When contemplating building-stairs you have to take into account the space for the height, rise, and number of stairs necessary for them.

There are a few things you'll want to consider in deciding upon the type of stair you'll build:

  • Open stairway to a basement

  • Winding staircase to an upper floor

  • Enclosed stairway

  • Circular stairs in limited space

Open Stairway to a Basement

By having an open stairway to the basement, a feeling of more space is created for the room that the stairs are in.

When building stairs with an open stairway, you have to have some type of stair-rail and a baluster.

The Baluster

The baluster can be made various ways. Basically it is a barrier to prevent people from falling into the open stairwell. Typically it can be made of wood, or metal rails with spindles. On the other hand, you may want a half wall with a fancy top plate.

There are some disadvantages to an open stairway, and that mainly is the infiltration of cold air to the main floor from the basement. Code usually requires that there be an enclosed area at the bottom of the stairs to the basement, but that doesn't necessarily stop the cold air from coming upstairs.

Our furnace man put in a big 8 inch vent direct to the outside, which is to help prevent carbon monoxide poisoning. This requires your furnace room be insulated and enclosed, to prevent cold air from escaping to the main floor. This is one of my main gripes about an open stairway. I am constantly having to cover myself with a quilt or blanket.

Enclosed Stairway

If you want to avoid the cooler air infiltrating your home, then enclosing the staircase with a door at the top of the stairs is a good treatment for your stairs.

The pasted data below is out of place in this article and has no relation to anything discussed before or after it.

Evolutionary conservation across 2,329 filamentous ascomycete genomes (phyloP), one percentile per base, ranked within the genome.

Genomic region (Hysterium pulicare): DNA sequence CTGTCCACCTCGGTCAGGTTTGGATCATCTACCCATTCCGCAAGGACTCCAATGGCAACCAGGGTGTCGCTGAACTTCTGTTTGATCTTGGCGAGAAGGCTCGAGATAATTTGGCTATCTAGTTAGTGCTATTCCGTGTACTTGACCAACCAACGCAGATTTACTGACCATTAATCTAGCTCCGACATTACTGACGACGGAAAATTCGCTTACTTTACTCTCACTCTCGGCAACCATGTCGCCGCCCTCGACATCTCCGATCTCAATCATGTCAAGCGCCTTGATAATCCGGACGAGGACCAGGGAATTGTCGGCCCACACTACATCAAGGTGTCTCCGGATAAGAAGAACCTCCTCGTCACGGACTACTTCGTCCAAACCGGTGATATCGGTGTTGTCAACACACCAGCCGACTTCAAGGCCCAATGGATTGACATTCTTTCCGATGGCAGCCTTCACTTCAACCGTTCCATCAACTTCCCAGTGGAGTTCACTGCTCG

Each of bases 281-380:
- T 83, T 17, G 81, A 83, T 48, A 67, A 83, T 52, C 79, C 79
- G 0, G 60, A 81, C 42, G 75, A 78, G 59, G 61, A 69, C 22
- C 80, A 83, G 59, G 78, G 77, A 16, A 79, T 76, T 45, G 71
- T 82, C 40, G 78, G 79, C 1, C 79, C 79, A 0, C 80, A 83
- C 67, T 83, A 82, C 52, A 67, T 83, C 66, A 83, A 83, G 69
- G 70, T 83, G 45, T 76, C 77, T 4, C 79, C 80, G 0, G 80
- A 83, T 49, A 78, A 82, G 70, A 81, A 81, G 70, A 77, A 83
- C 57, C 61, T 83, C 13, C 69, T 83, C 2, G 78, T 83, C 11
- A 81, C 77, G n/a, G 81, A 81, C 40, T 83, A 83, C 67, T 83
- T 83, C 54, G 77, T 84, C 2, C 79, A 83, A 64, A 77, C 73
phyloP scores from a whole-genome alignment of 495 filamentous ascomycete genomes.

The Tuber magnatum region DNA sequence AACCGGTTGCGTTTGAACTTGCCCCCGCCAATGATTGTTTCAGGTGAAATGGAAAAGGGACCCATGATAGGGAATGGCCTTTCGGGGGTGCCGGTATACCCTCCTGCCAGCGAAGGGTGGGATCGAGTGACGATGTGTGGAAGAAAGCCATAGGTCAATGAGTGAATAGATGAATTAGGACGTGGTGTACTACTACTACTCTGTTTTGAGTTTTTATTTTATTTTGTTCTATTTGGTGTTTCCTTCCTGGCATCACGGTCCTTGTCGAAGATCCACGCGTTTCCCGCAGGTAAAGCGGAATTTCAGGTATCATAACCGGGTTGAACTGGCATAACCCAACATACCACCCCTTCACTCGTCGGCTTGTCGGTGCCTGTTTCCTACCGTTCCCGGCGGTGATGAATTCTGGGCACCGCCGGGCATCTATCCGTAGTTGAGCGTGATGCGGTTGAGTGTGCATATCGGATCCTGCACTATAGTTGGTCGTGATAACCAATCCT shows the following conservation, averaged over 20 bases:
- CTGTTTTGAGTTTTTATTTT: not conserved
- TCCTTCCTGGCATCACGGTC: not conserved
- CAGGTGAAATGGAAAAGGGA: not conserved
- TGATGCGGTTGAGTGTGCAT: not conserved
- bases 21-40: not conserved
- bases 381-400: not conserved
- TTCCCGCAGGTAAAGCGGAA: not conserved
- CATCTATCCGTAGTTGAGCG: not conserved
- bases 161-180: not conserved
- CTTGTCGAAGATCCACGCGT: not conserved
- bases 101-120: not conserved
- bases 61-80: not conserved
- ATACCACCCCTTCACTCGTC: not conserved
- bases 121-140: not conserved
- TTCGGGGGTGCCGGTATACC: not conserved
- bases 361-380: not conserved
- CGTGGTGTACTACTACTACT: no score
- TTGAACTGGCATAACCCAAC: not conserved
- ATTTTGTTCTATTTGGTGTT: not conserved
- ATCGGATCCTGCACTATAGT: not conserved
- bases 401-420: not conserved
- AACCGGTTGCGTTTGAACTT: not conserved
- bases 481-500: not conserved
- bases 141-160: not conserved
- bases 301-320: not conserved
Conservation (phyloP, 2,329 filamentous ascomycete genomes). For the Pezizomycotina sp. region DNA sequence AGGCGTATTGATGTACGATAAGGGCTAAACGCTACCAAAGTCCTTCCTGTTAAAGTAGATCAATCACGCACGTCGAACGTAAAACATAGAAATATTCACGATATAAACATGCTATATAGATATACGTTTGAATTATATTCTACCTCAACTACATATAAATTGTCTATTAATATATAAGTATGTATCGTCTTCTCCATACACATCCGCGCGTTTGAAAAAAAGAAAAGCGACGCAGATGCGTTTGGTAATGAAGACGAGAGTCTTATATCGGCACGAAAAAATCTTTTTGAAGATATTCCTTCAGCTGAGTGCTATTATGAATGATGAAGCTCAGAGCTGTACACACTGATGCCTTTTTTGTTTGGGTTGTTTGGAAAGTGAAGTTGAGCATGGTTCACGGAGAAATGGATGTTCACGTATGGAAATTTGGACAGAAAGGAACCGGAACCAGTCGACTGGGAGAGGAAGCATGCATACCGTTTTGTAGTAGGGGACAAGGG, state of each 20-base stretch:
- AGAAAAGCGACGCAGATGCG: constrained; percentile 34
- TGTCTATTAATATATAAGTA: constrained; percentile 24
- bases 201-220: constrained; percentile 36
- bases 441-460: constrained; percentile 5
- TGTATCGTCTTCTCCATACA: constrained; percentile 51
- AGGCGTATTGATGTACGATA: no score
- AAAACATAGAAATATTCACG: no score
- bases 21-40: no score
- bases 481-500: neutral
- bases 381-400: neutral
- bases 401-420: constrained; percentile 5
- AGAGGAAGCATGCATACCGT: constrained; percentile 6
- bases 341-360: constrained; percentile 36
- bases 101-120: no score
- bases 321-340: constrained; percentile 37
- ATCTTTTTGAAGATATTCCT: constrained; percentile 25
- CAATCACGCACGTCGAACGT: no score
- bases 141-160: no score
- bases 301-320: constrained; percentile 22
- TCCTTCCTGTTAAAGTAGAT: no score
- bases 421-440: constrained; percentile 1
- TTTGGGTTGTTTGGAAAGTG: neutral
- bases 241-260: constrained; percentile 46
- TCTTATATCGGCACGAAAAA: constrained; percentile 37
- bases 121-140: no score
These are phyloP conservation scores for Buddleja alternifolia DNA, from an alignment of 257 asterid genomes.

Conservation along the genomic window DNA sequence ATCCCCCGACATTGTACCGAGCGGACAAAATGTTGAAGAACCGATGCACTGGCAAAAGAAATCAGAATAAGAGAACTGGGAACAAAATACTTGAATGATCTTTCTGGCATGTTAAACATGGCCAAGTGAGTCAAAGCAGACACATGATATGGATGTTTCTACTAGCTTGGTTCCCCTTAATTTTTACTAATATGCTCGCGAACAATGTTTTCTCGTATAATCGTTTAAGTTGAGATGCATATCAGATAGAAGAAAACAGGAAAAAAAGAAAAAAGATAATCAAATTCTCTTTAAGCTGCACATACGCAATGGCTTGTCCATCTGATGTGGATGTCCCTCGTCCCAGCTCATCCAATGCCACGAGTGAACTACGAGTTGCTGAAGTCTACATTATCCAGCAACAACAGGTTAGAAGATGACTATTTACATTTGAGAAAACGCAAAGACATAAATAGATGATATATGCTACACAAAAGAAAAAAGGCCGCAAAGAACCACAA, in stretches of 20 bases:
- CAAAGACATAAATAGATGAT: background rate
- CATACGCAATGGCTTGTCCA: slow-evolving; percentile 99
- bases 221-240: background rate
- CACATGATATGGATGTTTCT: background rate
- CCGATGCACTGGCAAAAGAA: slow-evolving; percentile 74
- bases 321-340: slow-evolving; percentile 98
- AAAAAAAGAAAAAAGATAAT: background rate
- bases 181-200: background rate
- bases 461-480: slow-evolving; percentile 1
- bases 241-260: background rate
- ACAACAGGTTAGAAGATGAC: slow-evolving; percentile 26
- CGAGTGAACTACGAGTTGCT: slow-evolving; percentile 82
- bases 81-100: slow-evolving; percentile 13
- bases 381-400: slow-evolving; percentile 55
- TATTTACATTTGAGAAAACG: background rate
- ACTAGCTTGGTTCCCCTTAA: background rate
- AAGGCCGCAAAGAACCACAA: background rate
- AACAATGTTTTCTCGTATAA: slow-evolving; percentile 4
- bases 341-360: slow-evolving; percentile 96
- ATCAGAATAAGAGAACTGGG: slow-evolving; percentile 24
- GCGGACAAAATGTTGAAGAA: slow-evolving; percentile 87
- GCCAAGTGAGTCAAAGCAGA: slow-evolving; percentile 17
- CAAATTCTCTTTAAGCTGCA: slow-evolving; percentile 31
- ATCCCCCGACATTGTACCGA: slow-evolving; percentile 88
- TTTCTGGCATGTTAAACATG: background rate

We had this type of stairway in a previous home, and the door at the top of the stairs was perfect to hold the cooler air from the main floor. However, we did have a wood stove in the basement, and we would open the door when we wanted the heat to come up in the wintertime.

Winding or Curved Staircase

In the newer homes today, where “open” is the rule, then double high ceilings with a balcony at the top of the stairs is the way many people handle their upstairs staircase. It is not easy to keep a room like this heated, because heat rises. However, the winding staircase with the balcony at the top is an appealing interior design.

In building-stairs, a curved staircase such as this can be in the entryway, or in the living area of the home, depending upon your architects' design.

Small homes with limited space may do a metal staircase that winds around a center pole. The drawback with this type in building-stairs is figuring out how to get the beds and dressers up to the next floor. These staircases are unique and the design lends an impressive memory to the beholder.

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